“The Language Archive” speaks to difficulties of communicating from the heart

By DAVID DUPONT BG Independent News The linguist at the center of the play “The Language Archive” is fluent in a number of languages. The language of the heart is not one of them. The play by Julia Cho is all about the difficulty of mastering that language. “The Language Archive” opens tonight (Thursday, Feb. 15) and continues weekends through Feb. 24 at the Eva Marie Saint Theatre in Bowling Green State University’s Wolfe Center for the Arts. Click for show times and ticket information. For George (Connor Long) those troubles are evident from the opening scene. He’s concerned about his wife who always seems sad, crying at the least provocation whether watching TV, cleaning the house, or writing notes. “She uses her tears to seal the envelopes.” But his wife, Mary (Felita Guyton), wonders why he never cries, not even at the death of his grandmother. As a linguist devoted to preserving dying languages, he finds the extinction of a language far more moving than the death of any pet or family member. There are 6,900 languages in the world, he notes, and half of them are expected to be gone by the end of the century. The death of a language is the death of a world, he believes. (Though as another character points out later, the world dies first.) George works in an archive of tapes of dead and dying languages. He and his long-time assistant Emma (Laura Beth Hohman) are welcoming a couple who speak a nearly extinct language. They hope to capture their conversation on tape. Usually they have only a single speaker of an endangered language who delivers long stories and monologues. Seldom do they have two people who can converse. And Resten (Michael Tosti) and Alta (Hope Elizabeth Eller) do converse in a comic scene. They are sullen when they enter, and then they start talking, bickering. It starts with the wife’s complaints about getting stuck in the middle seat on the airplane on their flight over, devolves into his complaints about her…


BGSU named one of top 100 safest campuses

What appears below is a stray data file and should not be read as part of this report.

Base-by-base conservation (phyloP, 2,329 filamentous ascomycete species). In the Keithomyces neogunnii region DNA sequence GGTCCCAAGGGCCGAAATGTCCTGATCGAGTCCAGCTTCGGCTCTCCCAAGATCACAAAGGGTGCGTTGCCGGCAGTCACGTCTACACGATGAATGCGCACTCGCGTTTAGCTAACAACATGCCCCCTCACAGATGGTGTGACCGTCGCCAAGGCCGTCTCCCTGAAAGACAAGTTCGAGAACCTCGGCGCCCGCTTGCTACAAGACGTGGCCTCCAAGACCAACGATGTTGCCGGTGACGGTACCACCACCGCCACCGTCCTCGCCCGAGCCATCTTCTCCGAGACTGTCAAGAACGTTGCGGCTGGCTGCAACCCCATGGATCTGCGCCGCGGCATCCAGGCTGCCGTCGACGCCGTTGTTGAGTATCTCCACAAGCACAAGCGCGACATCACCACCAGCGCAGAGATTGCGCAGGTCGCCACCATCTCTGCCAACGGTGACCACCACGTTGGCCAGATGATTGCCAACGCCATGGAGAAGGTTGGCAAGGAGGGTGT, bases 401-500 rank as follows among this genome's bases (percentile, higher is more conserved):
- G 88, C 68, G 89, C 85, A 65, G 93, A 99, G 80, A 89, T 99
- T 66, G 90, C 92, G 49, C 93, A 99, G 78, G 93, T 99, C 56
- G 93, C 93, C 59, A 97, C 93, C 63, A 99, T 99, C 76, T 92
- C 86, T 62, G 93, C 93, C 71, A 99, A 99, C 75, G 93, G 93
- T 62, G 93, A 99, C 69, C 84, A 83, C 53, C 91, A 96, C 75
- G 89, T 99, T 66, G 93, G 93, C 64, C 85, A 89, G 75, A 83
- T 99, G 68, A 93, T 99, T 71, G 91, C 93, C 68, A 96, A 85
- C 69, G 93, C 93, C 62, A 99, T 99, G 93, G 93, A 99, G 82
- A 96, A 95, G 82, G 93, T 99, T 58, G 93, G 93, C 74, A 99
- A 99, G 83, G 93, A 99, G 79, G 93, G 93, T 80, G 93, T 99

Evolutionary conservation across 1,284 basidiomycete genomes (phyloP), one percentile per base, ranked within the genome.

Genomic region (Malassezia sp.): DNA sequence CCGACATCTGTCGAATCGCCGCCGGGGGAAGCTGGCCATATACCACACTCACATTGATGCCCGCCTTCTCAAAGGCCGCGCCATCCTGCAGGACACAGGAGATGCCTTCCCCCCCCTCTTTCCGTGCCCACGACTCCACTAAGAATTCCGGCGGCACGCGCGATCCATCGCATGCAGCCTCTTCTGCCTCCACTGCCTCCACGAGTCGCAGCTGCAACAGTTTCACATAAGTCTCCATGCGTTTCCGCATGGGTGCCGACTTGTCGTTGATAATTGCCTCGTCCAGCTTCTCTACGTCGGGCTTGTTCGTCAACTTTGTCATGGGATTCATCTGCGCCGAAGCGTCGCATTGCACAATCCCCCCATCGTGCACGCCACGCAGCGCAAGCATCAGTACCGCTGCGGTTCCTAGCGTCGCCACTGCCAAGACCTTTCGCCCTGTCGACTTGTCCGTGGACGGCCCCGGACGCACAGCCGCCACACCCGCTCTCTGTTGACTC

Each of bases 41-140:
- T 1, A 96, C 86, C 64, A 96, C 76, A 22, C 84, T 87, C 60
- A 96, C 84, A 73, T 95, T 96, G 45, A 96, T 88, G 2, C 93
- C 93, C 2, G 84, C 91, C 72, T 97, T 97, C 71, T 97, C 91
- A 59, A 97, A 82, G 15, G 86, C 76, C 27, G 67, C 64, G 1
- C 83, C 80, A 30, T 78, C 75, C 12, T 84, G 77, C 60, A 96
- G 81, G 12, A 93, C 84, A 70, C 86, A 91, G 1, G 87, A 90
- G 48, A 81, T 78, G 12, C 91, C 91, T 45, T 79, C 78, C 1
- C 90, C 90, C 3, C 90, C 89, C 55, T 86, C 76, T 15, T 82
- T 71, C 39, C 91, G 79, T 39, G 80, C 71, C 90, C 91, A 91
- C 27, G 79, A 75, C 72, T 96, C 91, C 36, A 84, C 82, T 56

From BGSU OFFICE OF MARKETING & COMMUNICATIONS Bowling Green State University is ranked 32nd on the 2018 list of Safest Colleges in America, and one of only two universities in Ohio ranked in the top 100. The ranking was created using the most recent data from the FBI’s Uniform Crime Reporting and the National Center for Education Statistics. The top-ranked colleges boast safe campuses with little or no crime and low overall crime rates (off campus). “We are pleased to again be recognized as one of the safest colleges in the country,” Interim President Rodney Rogers said. “This is a great reflection of the living and learning environment at BGSU and the quality of life in the city of Bowling Green.” Individuals can support this effort by being aware of their surroundings, by reporting criminal or suspicious activity and by getting involved in University-sponsored crime prevention programs. The BGSU Department of Public Safety provides around-the-clock protection and sponsors many crime prevention programs. The Campus Escort Service, University Shuttle, sophisticated outdoor lighting system and outdoor emergency telephones combine to provide a campus environment that feels safe and secure. For information about crime prevention, policies for reporting crime on campus and crime statistics for the most recent three-year period, see the BGSU Campus Security and Fire Safety Report. Four-year institutions with enrollment of 10,000 or more were accessed to compile the 2018 list of Safest Colleges in America. Alarms.org created the list after finding that campus safety contributed to anxiety about college.